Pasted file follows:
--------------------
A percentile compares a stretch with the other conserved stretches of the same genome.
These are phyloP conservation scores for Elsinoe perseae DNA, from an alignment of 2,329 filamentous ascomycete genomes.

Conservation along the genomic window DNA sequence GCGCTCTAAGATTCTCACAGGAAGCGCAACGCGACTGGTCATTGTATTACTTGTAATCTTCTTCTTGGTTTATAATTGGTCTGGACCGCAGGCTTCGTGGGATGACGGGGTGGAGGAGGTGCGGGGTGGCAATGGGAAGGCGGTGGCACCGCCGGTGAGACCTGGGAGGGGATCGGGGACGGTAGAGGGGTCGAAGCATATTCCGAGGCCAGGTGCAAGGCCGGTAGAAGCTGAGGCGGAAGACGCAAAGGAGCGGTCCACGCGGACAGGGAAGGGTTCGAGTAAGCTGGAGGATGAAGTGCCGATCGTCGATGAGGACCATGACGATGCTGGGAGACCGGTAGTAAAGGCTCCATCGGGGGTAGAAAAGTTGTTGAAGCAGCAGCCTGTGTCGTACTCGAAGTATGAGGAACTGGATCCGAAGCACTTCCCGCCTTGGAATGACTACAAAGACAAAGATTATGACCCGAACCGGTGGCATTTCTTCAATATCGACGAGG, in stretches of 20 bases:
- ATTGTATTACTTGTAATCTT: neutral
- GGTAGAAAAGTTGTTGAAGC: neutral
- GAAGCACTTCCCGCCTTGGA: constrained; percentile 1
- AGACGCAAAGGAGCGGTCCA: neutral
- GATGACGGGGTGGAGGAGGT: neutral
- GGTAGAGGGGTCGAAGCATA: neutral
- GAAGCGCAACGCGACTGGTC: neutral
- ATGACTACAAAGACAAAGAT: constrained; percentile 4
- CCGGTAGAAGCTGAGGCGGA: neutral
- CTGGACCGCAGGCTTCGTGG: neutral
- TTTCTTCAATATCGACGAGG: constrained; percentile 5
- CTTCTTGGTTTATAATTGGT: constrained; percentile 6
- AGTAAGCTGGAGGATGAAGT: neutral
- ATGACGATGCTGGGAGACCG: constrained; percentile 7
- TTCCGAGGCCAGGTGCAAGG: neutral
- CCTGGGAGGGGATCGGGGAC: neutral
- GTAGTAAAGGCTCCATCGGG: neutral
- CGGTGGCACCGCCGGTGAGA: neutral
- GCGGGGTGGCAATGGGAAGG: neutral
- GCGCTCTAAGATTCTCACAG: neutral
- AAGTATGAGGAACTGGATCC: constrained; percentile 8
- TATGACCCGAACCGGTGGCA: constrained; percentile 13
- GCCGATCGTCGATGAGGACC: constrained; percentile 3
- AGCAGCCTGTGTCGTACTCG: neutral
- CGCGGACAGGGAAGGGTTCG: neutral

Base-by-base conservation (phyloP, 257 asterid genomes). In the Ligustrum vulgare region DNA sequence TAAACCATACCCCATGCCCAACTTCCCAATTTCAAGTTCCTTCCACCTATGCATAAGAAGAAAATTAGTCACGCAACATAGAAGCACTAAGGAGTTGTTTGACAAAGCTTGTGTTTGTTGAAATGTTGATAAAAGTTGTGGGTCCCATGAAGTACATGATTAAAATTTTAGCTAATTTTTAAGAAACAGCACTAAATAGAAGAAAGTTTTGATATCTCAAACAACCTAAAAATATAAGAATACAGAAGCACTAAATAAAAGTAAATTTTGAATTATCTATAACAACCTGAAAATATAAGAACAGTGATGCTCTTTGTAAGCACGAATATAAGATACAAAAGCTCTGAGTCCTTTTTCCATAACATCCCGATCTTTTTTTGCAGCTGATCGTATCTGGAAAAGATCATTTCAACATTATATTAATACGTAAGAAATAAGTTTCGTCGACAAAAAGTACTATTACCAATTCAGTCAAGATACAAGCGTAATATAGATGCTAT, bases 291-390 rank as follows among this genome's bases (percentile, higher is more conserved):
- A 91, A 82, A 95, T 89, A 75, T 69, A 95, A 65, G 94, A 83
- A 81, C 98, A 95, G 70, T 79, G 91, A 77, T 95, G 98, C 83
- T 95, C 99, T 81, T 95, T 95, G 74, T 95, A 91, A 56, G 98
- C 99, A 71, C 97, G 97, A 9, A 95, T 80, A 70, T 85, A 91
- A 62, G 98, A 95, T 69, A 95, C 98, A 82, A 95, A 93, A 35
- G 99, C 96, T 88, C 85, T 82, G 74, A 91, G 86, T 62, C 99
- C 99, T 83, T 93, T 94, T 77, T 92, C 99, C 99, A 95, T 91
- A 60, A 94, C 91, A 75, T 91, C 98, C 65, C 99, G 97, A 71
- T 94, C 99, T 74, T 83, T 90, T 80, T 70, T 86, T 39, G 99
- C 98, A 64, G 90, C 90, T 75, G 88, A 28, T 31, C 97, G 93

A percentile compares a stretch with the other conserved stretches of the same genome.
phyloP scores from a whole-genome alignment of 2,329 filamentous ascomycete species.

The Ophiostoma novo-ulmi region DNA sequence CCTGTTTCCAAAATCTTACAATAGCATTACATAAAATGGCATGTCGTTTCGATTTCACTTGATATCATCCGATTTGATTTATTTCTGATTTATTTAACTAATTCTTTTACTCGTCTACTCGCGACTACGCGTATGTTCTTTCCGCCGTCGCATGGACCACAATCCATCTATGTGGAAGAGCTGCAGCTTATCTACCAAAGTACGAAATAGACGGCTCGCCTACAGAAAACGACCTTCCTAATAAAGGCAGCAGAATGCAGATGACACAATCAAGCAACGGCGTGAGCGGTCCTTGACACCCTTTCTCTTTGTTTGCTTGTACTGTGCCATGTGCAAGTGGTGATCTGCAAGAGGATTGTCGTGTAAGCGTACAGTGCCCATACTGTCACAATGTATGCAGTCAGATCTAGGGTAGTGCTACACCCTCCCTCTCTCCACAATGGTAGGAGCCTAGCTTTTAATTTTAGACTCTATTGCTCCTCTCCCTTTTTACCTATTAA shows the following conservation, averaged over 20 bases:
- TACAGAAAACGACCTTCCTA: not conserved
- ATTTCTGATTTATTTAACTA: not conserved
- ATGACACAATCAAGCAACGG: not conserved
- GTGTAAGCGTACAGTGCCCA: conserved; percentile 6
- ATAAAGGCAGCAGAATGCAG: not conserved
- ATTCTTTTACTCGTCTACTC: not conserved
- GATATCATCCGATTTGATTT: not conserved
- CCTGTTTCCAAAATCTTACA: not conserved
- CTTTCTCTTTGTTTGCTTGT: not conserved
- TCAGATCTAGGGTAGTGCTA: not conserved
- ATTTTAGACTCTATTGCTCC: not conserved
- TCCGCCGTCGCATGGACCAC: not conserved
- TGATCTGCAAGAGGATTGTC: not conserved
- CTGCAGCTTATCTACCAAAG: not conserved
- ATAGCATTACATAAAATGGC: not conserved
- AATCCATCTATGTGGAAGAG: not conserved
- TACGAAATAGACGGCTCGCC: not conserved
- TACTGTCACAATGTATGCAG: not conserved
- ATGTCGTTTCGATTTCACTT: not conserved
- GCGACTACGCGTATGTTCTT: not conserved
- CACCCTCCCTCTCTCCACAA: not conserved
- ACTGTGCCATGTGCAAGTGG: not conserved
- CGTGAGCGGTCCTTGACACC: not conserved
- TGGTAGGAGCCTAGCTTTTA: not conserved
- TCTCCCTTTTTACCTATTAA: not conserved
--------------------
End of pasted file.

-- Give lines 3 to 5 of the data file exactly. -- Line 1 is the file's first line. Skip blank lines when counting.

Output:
Conservation along the genomic window DNA sequence GCGCTCTAAGATTCTCACAGGAAGCGCAACGCGACTGGTCATTGTATTACTTGTAATCTTCTTCTTGGTTTATAATTGGTCTGGACCGCAGGCTTCGTGGGATGACGGGGTGGAGGAGGTGCGGGGTGGCAATGGGAAGGCGGTGGCACCGCCGGTGAGACCTGGGAGGGGATCGGGGACGGTAGAGGGGTCGAAGCATATTCCGAGGCCAGGTGCAAGGCCGGTAGAAGCTGAGGCGGAAGACGCAAAGGAGCGGTCCACGCGGACAGGGAAGGGTTCGAGTAAGCTGGAGGATGAAGTGCCGATCGTCGATGAGGACCATGACGATGCTGGGAGACCGGTAGTAAAGGCTCCATCGGGGGTAGAAAAGTTGTTGAAGCAGCAGCCTGTGTCGTACTCGAAGTATGAGGAACTGGATCCGAAGCACTTCCCGCCTTGGAATGACTACAAAGACAAAGATTATGACCCGAACCGGTGGCATTTCTTCAATATCGACGAGG, in stretches of 20 bases:
- ATTGTATTACTTGTAATCTT: neutral
- GGTAGAAAAGTTGTTGAAGC: neutral